Lesson from theSoviet Union
U.S. can expect many of the same problems that occurred in the
former Soviet Union when collapse of the dollar occurs. Therefore, we have a sort of template to use
for preparation. It is much like when Hurricane Rita struck the U.S. Gulf Coast in 2005. Three weeks prior, Hurricane Katrina struck the same coast a couple of hundred miles to the east. As a result of that disaster, the leaders in Lake Charles,
Louisiana and surrounding communities were able to make preparations and no lives were lost. The damage was
still immense, but cleanup costs and recovery were minimized as a result of the lessons learned from Katrina.
similar fashion, we can learn valuable lessons from the collapse of the former Soviet Union
that should be useful in surviving and even thriving in the aftermath.
first lesson we should look at is attitude.
Indeed, after the collapse of the former Soviet Union,
two distinct attitudes emerged, each with benefits and each with
disadvantages. Some managed to meld
these two attitudes so as to glean from each the benefits while avoiding many
of the disadvantages. We see both at
play even now in our nation, so these should not come as a shock to many. The first is an attitude of self-preservation
and the second is of community. Let us
look at each.
or flight is a defense mechanism buried deep within the primal section of our
brain. It is the mechanism that allows
us to take unfair advantage of others when necessary to protect our own life—it
is this drive that helps keep soldiers alive and fighting. We most often see it in the code of the
streets especially when drug deals and other illegal activity are involved. This is where we get the axiom, “dog eat
dog.” Indeed, as a raw survival
mechanism, fight or flight is very effective, but as a means of surviving and
thriving long-term in a civilized society, such a technique can be very
counter-productive. This is useful in
situations of anarchy such as war, civil strife, and natural disasters whereby
timing becomes vital to staying alive.
But when seeking to gain long-term advantage in a capitalistic manner,
we have found that having a sense of community and cohesion is imperative.
in times of serious economic stress, such as occurred with the Great
Depression, family and community ties become vital to survival. Fight or flight works well when one is only
concerned with self, but when others are involved, such as family and friends,
this technique is best set aside. How
doe this information apply?
the collapse, people more than ever are going to need community cohesion in
order to prevent the complete breakdown of society. Complete breakdown, while appealing to
anarchists, is counter-productive. In
order to survive and indeed really thrive in the new economy people will need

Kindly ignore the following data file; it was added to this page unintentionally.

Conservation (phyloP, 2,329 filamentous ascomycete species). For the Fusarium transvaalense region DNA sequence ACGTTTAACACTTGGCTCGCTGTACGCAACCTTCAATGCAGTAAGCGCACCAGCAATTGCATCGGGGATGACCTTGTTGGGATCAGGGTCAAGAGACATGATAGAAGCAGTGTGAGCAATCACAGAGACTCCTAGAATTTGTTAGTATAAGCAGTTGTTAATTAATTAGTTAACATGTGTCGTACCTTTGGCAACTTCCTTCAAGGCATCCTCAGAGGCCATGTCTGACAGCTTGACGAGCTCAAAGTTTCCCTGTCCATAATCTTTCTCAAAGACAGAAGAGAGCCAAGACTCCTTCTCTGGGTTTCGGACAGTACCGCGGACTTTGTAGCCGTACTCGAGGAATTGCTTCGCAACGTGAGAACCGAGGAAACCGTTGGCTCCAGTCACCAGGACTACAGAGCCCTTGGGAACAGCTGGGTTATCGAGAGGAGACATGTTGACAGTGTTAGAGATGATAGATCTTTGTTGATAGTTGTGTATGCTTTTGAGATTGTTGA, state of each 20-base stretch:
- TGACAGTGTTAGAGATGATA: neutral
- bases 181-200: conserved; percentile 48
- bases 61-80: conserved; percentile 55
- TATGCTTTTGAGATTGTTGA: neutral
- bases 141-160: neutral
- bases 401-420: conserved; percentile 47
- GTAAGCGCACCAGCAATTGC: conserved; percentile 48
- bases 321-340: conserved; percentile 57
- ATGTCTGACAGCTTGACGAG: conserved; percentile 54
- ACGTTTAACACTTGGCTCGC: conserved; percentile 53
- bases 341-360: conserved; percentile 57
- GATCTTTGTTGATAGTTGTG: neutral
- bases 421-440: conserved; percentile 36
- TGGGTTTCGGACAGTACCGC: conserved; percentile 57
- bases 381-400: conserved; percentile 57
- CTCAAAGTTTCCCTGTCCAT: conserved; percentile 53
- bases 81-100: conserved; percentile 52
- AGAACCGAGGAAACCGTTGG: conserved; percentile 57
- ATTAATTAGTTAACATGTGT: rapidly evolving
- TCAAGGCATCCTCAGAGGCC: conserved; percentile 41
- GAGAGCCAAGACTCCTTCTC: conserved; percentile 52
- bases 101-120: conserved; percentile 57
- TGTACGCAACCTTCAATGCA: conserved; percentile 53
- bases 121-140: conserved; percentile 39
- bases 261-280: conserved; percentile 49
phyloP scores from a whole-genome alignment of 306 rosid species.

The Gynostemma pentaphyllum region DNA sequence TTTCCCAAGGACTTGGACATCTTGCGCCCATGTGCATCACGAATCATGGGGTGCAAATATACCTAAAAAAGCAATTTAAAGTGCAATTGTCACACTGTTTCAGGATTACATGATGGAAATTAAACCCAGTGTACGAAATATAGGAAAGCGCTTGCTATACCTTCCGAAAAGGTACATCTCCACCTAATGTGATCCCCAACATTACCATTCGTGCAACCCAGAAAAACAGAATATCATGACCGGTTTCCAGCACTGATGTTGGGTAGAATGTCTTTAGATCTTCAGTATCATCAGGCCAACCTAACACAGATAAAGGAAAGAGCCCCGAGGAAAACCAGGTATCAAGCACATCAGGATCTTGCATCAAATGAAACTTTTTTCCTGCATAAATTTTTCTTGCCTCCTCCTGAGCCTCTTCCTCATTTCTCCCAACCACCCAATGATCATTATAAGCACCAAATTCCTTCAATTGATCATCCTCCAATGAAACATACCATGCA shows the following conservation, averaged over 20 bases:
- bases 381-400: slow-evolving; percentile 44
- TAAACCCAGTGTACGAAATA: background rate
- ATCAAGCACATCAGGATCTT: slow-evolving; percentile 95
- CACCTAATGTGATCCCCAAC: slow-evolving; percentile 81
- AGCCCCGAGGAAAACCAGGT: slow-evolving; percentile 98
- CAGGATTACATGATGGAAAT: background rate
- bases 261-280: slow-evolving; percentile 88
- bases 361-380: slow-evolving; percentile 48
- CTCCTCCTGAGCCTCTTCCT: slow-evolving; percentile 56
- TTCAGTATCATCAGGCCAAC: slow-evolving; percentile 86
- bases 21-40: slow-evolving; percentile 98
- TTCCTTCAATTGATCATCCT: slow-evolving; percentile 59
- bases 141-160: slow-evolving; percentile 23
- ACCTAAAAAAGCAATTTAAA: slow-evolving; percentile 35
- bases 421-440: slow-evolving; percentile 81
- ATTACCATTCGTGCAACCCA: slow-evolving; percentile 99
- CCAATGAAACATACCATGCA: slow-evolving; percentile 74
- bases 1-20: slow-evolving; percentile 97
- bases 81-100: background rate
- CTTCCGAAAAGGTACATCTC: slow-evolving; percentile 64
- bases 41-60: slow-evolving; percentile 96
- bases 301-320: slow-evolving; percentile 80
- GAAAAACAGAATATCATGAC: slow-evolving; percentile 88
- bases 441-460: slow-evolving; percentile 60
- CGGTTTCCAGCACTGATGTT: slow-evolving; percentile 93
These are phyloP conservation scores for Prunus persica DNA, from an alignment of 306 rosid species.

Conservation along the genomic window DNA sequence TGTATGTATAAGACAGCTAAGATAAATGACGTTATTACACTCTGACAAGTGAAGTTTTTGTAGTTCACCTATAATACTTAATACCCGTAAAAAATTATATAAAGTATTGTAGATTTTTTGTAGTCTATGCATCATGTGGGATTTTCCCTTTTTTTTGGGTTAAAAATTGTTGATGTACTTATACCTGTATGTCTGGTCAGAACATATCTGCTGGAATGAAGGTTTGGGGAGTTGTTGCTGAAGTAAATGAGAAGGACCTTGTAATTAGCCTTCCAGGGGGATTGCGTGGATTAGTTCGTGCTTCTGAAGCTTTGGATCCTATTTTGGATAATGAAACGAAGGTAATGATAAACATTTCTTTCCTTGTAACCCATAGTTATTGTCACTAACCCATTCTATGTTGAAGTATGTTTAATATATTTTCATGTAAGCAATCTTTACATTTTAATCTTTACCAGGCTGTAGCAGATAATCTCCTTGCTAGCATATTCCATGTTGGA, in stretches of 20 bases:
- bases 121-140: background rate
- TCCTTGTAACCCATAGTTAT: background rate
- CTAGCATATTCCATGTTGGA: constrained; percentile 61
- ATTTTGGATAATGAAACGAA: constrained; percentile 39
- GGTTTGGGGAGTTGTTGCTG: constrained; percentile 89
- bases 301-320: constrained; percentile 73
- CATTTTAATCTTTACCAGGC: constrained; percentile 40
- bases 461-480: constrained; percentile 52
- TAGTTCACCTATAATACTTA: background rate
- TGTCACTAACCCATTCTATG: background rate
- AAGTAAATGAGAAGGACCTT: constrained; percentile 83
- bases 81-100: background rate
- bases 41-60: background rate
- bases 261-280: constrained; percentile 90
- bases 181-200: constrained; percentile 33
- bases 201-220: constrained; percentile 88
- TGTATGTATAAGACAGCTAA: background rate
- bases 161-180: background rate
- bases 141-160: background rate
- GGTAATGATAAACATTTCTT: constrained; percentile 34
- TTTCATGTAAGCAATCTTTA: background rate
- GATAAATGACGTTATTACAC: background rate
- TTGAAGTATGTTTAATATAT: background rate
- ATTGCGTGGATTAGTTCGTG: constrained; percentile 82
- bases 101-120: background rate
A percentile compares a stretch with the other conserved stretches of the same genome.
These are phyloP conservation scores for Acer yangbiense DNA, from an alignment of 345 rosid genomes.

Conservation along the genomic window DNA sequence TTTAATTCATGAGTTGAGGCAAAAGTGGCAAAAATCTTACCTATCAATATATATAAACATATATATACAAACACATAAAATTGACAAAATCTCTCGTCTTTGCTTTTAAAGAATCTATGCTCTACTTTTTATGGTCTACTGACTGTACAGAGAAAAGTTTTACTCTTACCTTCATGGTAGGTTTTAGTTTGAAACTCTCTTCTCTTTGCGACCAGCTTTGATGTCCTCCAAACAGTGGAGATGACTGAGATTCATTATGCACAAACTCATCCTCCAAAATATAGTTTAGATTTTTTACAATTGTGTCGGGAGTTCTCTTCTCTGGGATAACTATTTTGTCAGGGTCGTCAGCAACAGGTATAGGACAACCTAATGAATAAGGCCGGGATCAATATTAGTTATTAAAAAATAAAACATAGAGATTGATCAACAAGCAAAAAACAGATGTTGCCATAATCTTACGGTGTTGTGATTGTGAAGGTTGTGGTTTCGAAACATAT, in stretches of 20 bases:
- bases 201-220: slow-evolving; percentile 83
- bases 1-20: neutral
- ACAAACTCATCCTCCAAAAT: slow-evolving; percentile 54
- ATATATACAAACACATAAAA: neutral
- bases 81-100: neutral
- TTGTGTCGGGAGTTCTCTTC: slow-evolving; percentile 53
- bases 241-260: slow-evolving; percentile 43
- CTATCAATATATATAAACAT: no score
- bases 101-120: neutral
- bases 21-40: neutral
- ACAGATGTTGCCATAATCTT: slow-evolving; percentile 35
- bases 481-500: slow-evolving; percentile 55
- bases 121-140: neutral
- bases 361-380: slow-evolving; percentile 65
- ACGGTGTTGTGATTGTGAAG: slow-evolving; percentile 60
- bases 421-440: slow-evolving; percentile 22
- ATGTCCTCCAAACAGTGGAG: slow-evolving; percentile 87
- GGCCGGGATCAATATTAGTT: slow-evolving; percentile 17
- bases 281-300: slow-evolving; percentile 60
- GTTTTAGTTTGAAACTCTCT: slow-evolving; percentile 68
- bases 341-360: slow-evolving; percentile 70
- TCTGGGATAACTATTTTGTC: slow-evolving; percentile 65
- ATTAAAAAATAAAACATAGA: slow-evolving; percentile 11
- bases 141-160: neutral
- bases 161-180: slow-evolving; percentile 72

to maintain the same ties that provide support today. It has been said that nothing occurs in a
vacuum and that is indeed true for an economy.
In order for there to be economic recovery after a crash, there must be
demand and production must occur. One
person can produce goods and services but if there are no customers (demand)
there can be no economic recovery. An
economy hinges on those two elements: supply and demand. Without one or the other, there is no
although some may have a romantic vision of a world like that portrayed in the
Mad Max and other post-apocalyptic movies, such a world would be far from ideal
for most reading these words. Such a
world could only come about if all social and governmental structures were
eliminated. Although such a world is
possible as a result of the collapse of the dollar, it is not likely. Most people like living in a civilized
environment and will work to maintain what they have worked hard all of their
lives to achieve.
that said, some of the other lessons we can glean from the collapse of the
formerSoviet Union are as follows.
- Gold and Precious Metals: Useless during the
crisis and only valuable after a new economy is built and operating smoothly
- Alcohol and Tobacco: Very useful commodity for trading
- Daily Needs: Stock up because such essentials
as medications, vitamins, and personal care items (shampoo, soap, deodorant,
etc.) may become difficult to impossible to obtain
- Food: Stockpile, plant a garden, raise
livestock, or do whatever else you can to anticipate a disruption in the food
will be said on the pages dealing with each of the above preparations but for
now let us examine the lessons. After the
collapse of the USSR, precious metals were useless during the crisis whereas
commodities such as vodka and tobacco were widely sought after in trades for
foods and other products and services.
Although the Soviets did not have the variety of personal care items as
can be found in America, the supplies were disrupted and soap became a precious
commodity. Stocking up for both personal
use and trade would be wise. Finally,
food production and distribution was disrupted.
Once a provincial government was established, butter and produce became
the chief form of “official” currency until money was minted. It would be wise to plan ahead for this
encourage you to read each page regarding specific measures that can be taken
to survive and thrive after the collapse of the U.S. Dollar.
- The Gorbachev Files: Secret Papers Reveal Truth Behind Soviet Union Collapse. (worldnewsrecord.wordpress.com)